The Court held that the journals must show that the House and Senate of both General Assemblies had voted upon the same identical resolution in form and words; and that the journals of the House and Senate of the Eighteenth General Assembly, as they appeared were the only competent evidence to prove what was adopted by these bodies in legal session.  The journals of the Eighteenth General Assembly showed affirmatively that the Senate and House did not adopt the same resolution.  No other evidence of what they did do was competent.  Therefore the amendment was void.

Judge Beck dissented from the decision in an able opinion, in which he says:

"Under the practice of the General Assembly of the State all acts and joint resolutions are enrolled and signed by the presiding officer of each house and by the Governor.  They are then deposited with the Secretary of State and become the original and authoritative acts of the General Assembly.  This enrollment is the record of the final action of the legislative department of the government in making laws and of the Governor in approving them. * * * * it is the authoritative and conclusive expression of legislative will and is a verity.  Whatever may be found in the prior proceedings inconsistent therewith, cannot invalidate the enrolled act."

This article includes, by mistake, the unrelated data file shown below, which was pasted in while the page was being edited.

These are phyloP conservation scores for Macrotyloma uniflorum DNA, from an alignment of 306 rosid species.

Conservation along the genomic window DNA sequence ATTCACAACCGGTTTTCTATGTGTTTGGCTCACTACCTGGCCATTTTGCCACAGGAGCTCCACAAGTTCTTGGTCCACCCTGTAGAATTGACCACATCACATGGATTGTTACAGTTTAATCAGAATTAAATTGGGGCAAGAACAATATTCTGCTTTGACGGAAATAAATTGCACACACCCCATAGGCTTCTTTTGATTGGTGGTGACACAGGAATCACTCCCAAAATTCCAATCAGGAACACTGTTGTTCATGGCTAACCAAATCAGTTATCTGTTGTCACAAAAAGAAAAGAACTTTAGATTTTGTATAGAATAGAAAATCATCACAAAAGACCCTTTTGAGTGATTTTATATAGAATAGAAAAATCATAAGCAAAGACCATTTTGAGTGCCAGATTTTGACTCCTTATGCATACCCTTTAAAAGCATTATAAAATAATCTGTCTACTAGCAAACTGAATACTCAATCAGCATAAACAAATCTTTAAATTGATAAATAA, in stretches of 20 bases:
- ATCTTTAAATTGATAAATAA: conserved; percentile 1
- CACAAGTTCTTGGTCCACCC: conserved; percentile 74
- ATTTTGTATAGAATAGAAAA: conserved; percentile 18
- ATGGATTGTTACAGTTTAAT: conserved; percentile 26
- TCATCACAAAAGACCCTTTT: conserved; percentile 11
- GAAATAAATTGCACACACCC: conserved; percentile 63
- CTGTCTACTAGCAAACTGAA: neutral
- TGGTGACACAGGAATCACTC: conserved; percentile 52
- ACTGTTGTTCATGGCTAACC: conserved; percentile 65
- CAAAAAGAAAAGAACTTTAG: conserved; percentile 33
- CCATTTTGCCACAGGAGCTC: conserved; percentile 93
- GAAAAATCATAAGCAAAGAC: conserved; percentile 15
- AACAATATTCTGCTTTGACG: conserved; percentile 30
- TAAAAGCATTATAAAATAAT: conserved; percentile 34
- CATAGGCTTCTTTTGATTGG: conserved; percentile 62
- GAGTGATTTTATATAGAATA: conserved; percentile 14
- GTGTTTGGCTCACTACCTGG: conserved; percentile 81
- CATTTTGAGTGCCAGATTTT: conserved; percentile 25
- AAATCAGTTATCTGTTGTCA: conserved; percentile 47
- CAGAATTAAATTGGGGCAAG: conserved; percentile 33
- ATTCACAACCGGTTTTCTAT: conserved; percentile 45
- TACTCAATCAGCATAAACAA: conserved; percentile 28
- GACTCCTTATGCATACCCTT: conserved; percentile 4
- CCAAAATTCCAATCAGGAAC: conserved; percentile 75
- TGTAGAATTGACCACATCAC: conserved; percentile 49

Judge Beck showed that the Supreme Court of Iowa had in prior decisions held this view, (Duncombe vs. Prindle, 12th Iowa, and Clare vs. the State, 5th Iowa) and in this last case it was declared that "behind the enrolled act it was impossible for any court to go for the purpose of ascertaining what the law is."  Judge Beck was sustained in his views by the decisions of the Supreme Courts of twelve States while the majority of the Court was sustained by the courts of but two States.  Much and deserved criticism was passed upon the judges who thus, on a purely technical point where a large majority of the decisions were against their view, set aside the overwhelming decree of the people twice made by their legislative enactments and endorsed in an election which left no doubt of their will.


back to History Index